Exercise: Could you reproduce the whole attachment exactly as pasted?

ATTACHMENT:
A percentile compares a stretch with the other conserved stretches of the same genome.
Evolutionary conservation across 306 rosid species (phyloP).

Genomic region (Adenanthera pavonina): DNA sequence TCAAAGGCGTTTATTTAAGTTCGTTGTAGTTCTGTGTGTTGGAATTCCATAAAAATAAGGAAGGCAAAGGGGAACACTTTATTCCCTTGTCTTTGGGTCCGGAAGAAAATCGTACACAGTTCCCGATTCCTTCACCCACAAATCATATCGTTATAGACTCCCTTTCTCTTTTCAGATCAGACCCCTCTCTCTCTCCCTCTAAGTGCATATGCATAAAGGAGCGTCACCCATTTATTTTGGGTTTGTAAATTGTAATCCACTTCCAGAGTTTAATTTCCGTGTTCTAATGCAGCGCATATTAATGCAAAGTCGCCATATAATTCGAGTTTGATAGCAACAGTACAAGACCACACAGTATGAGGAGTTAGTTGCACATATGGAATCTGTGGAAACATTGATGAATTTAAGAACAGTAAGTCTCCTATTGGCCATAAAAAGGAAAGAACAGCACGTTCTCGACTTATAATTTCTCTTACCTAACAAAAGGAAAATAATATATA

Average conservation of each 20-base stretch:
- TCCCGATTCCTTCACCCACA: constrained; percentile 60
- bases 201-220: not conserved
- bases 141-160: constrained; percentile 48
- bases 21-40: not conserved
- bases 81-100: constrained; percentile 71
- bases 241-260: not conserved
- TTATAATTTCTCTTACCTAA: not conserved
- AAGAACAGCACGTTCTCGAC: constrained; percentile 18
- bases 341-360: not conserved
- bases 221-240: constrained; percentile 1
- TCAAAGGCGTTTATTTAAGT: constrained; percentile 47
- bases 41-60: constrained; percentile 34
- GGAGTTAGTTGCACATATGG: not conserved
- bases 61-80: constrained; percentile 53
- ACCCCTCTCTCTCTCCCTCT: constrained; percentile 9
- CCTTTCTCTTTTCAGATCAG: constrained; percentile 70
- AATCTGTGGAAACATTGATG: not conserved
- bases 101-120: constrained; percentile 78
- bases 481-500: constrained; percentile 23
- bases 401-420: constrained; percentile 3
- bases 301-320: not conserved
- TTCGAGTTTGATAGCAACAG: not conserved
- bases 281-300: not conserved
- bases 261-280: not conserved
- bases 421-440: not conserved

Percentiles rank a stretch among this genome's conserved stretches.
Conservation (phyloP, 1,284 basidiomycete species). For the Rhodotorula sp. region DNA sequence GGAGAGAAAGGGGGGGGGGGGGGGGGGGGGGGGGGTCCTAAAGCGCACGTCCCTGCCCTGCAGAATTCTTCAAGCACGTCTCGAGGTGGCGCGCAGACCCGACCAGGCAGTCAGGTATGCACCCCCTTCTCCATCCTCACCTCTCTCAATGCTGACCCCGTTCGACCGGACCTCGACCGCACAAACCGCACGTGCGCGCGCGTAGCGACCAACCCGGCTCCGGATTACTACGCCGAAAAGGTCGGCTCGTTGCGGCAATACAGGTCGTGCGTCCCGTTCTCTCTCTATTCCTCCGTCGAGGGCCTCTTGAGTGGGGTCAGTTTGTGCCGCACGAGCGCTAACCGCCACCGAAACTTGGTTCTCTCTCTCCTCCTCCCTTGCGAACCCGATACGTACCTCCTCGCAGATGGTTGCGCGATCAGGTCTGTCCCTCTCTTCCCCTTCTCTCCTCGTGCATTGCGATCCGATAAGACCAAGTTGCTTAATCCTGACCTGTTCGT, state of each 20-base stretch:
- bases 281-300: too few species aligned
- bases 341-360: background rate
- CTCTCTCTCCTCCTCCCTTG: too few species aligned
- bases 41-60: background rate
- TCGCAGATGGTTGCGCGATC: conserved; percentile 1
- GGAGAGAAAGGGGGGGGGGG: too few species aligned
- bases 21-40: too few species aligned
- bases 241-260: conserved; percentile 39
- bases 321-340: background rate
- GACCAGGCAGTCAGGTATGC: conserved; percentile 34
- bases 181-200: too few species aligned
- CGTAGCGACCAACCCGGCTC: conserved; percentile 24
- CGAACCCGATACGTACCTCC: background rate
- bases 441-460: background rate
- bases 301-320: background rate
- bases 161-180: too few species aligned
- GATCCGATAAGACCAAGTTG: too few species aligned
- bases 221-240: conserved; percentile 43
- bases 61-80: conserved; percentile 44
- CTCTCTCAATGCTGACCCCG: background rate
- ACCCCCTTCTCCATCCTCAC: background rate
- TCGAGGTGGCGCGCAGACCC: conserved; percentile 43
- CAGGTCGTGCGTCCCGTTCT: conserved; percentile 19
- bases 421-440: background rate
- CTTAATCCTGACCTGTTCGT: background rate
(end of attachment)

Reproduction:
A percentile compares a stretch with the other conserved stretches of the same genome.
Evolutionary conservation across 306 rosid species (phyloP).

Genomic region (Adenanthera pavonina): DNA sequence TCAAAGGCGTTTATTTAAGTTCGTTGTAGTTCTGTGTGTTGGAATTCCATAAAAATAAGGAAGGCAAAGGGGAACACTTTATTCCCTTGTCTTTGGGTCCGGAAGAAAATCGTACACAGTTCCCGATTCCTTCACCCACAAATCATATCGTTATAGACTCCCTTTCTCTTTTCAGATCAGACCCCTCTCTCTCTCCCTCTAAGTGCATATGCATAAAGGAGCGTCACCCATTTATTTTGGGTTTGTAAATTGTAATCCACTTCCAGAGTTTAATTTCCGTGTTCTAATGCAGCGCATATTAATGCAAAGTCGCCATATAATTCGAGTTTGATAGCAACAGTACAAGACCACACAGTATGAGGAGTTAGTTGCACATATGGAATCTGTGGAAACATTGATGAATTTAAGAACAGTAAGTCTCCTATTGGCCATAAAAAGGAAAGAACAGCACGTTCTCGACTTATAATTTCTCTTACCTAACAAAAGGAAAATAATATATA

Average conservation of each 20-base stretch:
- TCCCGATTCCTTCACCCACA: constrained; percentile 60
- bases 201-220: not conserved
- bases 141-160: constrained; percentile 48
- bases 21-40: not conserved
- bases 81-100: constrained; percentile 71
- bases 241-260: not conserved
- TTATAATTTCTCTTACCTAA: not conserved
- AAGAACAGCACGTTCTCGAC: constrained; percentile 18
- bases 341-360: not conserved
- bases 221-240: constrained; percentile 1
- TCAAAGGCGTTTATTTAAGT: constrained; percentile 47
- bases 41-60: constrained; percentile 34
- GGAGTTAGTTGCACATATGG: not conserved
- bases 61-80: constrained; percentile 53
- ACCCCTCTCTCTCTCCCTCT: constrained; percentile 9
- CCTTTCTCTTTTCAGATCAG: constrained; percentile 70
- AATCTGTGGAAACATTGATG: not conserved
- bases 101-120: constrained; percentile 78
- bases 481-500: constrained; percentile 23
- bases 401-420: constrained; percentile 3
- bases 301-320: not conserved
- TTCGAGTTTGATAGCAACAG: not conserved
- bases 281-300: not conserved
- bases 261-280: not conserved
- bases 421-440: not conserved

Percentiles rank a stretch among this genome's conserved stretches.
Conservation (phyloP, 1,284 basidiomycete species). For the Rhodotorula sp. region DNA sequence GGAGAGAAAGGGGGGGGGGGGGGGGGGGGGGGGGGTCCTAAAGCGCACGTCCCTGCCCTGCAGAATTCTTCAAGCACGTCTCGAGGTGGCGCGCAGACCCGACCAGGCAGTCAGGTATGCACCCCCTTCTCCATCCTCACCTCTCTCAATGCTGACCCCGTTCGACCGGACCTCGACCGCACAAACCGCACGTGCGCGCGCGTAGCGACCAACCCGGCTCCGGATTACTACGCCGAAAAGGTCGGCTCGTTGCGGCAATACAGGTCGTGCGTCCCGTTCTCTCTCTATTCCTCCGTCGAGGGCCTCTTGAGTGGGGTCAGTTTGTGCCGCACGAGCGCTAACCGCCACCGAAACTTGGTTCTCTCTCTCCTCCTCCCTTGCGAACCCGATACGTACCTCCTCGCAGATGGTTGCGCGATCAGGTCTGTCCCTCTCTTCCCCTTCTCTCCTCGTGCATTGCGATCCGATAAGACCAAGTTGCTTAATCCTGACCTGTTCGT, state of each 20-base stretch:
- bases 281-300: too few species aligned
- bases 341-360: background rate
- CTCTCTCTCCTCCTCCCTTG: too few species aligned
- bases 41-60: background rate
- TCGCAGATGGTTGCGCGATC: conserved; percentile 1
- GGAGAGAAAGGGGGGGGGGG: too few species aligned
- bases 21-40: too few species aligned
- bases 241-260: conserved; percentile 39
- bases 321-340: background rate
- GACCAGGCAGTCAGGTATGC: conserved; percentile 34
- bases 181-200: too few species aligned
- CGTAGCGACCAACCCGGCTC: conserved; percentile 24
- CGAACCCGATACGTACCTCC: background rate
- bases 441-460: background rate
- bases 301-320: background rate
- bases 161-180: too few species aligned
- GATCCGATAAGACCAAGTTG: too few species aligned
- bases 221-240: conserved; percentile 43
- bases 61-80: conserved; percentile 44
- CTCTCTCAATGCTGACCCCG: background rate
- ACCCCCTTCTCCATCCTCAC: background rate
- TCGAGGTGGCGCGCAGACCC: conserved; percentile 43
- CAGGTCGTGCGTCCCGTTCT: conserved; percentile 19
- bases 421-440: background rate
- CTTAATCCTGACCTGTTCGT: background rate